KING: Good idea.
In Wichita, John Hill of the National Next of Kin Registry. How can people get in touch with people?
JONATHAN HILL, NATIONAL NEXT OF KIN REGISTRY: Well sir, the NOKR, like the Red Cross we're a completely volunteer driven organization. We're a facilitating organization where the public can go to securely register emergency information. And right now we're taking approximately 1500 registries per hour and we encourage state, local and government agencies to contact our organization and access our data base where that information can be made available.
KING: And the number to call for the National Next of Kin Registry is 800-944-4084, 800-944-4084.
Lieutenant General Blum will be with us in the first hour only, the chief of the National Guard Bureau. Can the public do something to help the Guard?
LIEUTENANT GENERAL STEVEN BLUM, CHIEF, NATIONAL GUARD BUREAU: Absolutely, Larry, they can. The first thing they can do is understand and support the help that we're trying to provide and reduce the suffering for victims all around the world. But the most important thing they can do -- you know we have 75,000 soldiers deployed overseas right now in addition to almost 30,000 that are responding in the Gulf area to this Hurricane Katrina disaster. And many of these people overseas are quite concerned about what happened to their families.
Two brigades of the National Guard were from Mississippi and Louisiana right where the storm hit shore and had some of its greatest devastation. You can help us please if you have information on families of members of deployed soldiers by reporting that information to a 1-888 number, 777-7731. This will ease the angst and the anxiety on our soldiers that are deployed overseas and allow them to focus on their job while we focus back here at home making sure that we take care of their families. Finding them, caring for them, providing shelter for them and reuniting them with their soldier and citizen soldier when they come home.
KING: General, did you say 1-800-777-7731?
BLUM: I'll repeat it again, Larry. Its 1-888-777-7731. And of course you can go to CNN.com and get that number at anytime during this program.
KING: You sure can. During this program, anytime you can get any of the numbers of any of the agencies. We're finding out how you can help. We'll be here for three hours and we'll be right back.
(20:12) KING: Joining us from St. Louis is John Goodman, the famed actor. He wasn't born in New Orleans but the Big Easy got into his blood. Been living there for about a decade. His wife is from Louisiana. In fact they were married in October 1989 in New Orleans.
You are a naturalized citizen of New Orleans, John?
JOHN GOODMAN, ACTOR, NEW ORLEANS RESIDENT: Yes, you're right.
KING: How did that come about?
GOODMAN: I like the red beans and rice, sir. I went down there in 1972 with 50 fraternity guys, fell in love with the place immediately. I've never seen anything like it in my life. Every time I'd get a couple nickels scrapped together I'd go down and hang out. And I decided -- I married a Louisiana girl and decided to live there, make it my home. And I just want to thank the people in St. Louis. I noticed today there were kids out on the corner collecting money for American Red Cross. Kids selling Kool-Aid in my neighborhood, kids from (INAUDIBLE) collecting money. Firemen collecting money in a boot going to the Red Cross. There's a lot of people out there, there's a lot of people concerned.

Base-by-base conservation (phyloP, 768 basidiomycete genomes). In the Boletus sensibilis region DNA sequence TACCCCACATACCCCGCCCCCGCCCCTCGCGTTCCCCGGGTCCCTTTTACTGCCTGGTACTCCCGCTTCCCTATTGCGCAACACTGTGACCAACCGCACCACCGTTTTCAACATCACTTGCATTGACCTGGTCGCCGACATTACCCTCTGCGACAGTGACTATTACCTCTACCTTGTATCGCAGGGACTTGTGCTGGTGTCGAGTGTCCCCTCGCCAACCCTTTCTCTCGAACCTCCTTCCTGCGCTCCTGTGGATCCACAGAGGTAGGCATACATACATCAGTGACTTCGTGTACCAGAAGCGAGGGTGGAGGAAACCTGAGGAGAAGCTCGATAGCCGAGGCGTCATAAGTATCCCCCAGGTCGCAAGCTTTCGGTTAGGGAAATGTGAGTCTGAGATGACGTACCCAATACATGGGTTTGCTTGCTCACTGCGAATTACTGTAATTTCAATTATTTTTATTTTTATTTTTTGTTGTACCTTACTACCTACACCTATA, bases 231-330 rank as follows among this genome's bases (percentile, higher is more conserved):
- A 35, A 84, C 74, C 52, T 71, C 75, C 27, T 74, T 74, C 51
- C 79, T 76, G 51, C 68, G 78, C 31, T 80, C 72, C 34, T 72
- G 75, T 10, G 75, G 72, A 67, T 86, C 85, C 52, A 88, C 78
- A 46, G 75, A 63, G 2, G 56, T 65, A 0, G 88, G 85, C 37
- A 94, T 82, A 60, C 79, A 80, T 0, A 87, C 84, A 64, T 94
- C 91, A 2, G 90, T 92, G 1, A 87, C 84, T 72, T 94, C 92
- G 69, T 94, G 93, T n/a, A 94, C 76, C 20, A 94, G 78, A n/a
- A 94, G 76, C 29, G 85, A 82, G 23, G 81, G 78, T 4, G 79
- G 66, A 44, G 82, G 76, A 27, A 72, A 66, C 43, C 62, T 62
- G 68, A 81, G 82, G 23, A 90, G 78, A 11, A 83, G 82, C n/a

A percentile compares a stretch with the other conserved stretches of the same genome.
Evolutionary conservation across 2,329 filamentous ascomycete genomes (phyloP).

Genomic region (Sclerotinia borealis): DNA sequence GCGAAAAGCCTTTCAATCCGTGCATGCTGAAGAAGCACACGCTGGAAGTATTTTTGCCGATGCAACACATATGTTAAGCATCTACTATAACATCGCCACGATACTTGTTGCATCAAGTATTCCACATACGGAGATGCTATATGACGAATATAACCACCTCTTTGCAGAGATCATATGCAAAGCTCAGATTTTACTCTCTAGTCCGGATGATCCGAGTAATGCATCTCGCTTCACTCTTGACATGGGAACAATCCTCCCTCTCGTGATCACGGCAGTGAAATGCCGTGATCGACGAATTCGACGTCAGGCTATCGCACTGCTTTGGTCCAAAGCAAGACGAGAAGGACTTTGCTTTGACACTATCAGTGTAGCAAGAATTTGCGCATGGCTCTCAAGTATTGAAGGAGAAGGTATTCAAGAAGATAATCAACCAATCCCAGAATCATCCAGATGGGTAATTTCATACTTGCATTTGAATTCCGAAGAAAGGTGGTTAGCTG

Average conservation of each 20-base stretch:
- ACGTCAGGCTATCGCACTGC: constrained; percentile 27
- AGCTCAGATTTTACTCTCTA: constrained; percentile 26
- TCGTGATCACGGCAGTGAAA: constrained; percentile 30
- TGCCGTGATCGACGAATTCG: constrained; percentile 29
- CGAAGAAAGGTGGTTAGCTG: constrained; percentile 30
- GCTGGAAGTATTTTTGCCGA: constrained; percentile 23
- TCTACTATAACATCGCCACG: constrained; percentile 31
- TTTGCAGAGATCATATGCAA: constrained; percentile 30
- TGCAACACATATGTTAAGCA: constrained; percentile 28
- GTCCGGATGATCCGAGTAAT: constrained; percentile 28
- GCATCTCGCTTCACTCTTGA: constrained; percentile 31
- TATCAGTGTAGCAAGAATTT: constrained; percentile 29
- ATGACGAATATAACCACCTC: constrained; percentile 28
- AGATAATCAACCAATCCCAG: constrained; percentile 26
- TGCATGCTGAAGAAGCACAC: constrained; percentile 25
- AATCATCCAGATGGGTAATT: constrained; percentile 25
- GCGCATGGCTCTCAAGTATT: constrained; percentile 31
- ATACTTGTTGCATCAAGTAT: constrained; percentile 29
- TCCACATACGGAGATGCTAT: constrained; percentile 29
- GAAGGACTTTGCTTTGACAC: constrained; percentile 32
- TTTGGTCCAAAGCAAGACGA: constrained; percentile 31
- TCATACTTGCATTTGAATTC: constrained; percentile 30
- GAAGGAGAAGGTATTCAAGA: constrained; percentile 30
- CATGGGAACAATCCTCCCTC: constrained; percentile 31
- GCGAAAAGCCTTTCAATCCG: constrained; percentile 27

KING: How is your home in New Orleans?
GOODMAN: I don't know. A home is a home. A house is a house. A family is fine. I don't want to be glib but I can always get new stuff its just knowing that everybody is safe. I'll find out about that later. I'm more worried about friends that I have that I haven't heard from yet. I'm bringing one guy up to St. Louis tomorrow.
But Anderson was right about the communications. That's what will drive you crazy. And I'm half there to begin with anyway. You don't know what's going on it'll just drive you rammy.
KING: What can you do? We're asking people -- you're a famous actor and you certainly have wherewithal -- what can people like you do?
GOODMAN: All I can do is just ask people to contribute to the American Red Cross. Turn on CNN.com, get these phone numbers down for communications with the troops, with people, with lost people. There's friends of mine that I haven't heard from that I'm concerned about. People like me can try to raise funds. Just . . .
GOODMAN: I don't know that that's a good idea. It might be a little selfish. I will when the time comes. But I'm just trying to stay away right now because there's more important things going on down there.
KING: Thank you, John.
KING: You're one of a kind my man.
Marty, what does the American Red Cross specifically do? Say somebody gives them $100, what happens to that $100?
MARTY EVANS, PRESIDENT AND CEO, AMERICAN RED CROSS: Well that $100 is turned into service. It's turned into things like supporting shelter operations, bringing food in, giving people some basic essentials that they need. Helping them with just getting through it, bringing our volunteers in from across the country. We have 4200 people from across the country outside the area that have already come in to help in addition to all of our volunteers there. So it supports the operation, $100 can help a family for quite sometime in one of our shelters.
KING: And the number for the American Red Cross is 800-HELP-NOW or 1-800-435-7669.
Joining us from the Houston Astrodome is Sanika Whitely trying to locate her father Sandy. She and her mother evacuated from New Orleans before the hurricane. Why didn't your father go with you Sanika?
SANIKA WHITLEY, RESIDENT, NEW ORLEANS: I don't know but we tried to tell him that we felt in our heart that this one was going to be the big one. He just thought that like last year that it was going to be the same way, that we were going to make a blank trip. But it didn't. It was the big one.